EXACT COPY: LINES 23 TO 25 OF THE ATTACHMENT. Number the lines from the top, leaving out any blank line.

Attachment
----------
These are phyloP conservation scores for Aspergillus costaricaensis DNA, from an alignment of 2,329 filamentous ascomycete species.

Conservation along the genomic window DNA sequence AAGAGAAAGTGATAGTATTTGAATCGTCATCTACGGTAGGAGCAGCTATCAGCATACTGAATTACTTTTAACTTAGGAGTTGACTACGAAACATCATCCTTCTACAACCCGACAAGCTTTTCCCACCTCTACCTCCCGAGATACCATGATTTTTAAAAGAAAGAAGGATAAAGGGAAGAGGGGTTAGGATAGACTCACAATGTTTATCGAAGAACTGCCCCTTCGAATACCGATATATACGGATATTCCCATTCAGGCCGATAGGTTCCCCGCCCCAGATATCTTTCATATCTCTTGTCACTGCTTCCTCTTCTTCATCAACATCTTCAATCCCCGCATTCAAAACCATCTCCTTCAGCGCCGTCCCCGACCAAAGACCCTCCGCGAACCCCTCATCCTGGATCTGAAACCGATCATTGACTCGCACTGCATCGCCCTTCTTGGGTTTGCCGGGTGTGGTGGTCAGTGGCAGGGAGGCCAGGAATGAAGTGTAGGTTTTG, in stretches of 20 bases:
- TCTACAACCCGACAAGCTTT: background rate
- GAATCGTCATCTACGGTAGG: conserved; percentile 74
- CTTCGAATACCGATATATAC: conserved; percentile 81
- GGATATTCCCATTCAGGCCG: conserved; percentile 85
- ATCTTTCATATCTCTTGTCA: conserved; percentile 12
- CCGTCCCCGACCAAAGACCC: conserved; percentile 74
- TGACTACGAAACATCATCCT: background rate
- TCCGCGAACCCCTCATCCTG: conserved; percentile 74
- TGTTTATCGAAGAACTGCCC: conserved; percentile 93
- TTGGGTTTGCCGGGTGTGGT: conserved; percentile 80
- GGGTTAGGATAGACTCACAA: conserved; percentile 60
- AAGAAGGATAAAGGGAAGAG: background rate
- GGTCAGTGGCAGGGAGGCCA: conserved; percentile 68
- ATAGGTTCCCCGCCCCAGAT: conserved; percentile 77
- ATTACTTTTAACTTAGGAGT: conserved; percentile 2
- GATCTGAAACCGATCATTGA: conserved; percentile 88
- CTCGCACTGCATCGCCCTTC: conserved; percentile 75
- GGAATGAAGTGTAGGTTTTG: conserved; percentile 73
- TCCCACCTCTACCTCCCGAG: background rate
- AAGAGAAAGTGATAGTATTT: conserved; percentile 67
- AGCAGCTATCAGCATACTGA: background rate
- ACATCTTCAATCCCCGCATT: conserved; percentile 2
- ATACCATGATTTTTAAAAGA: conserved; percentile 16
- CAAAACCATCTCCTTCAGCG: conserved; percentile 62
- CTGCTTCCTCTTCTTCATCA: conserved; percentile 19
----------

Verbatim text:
- AGCAGCTATCAGCATACTGA: background rate
- ACATCTTCAATCCCCGCATT: conserved; percentile 2
- ATACCATGATTTTTAAAAGA: conserved; percentile 16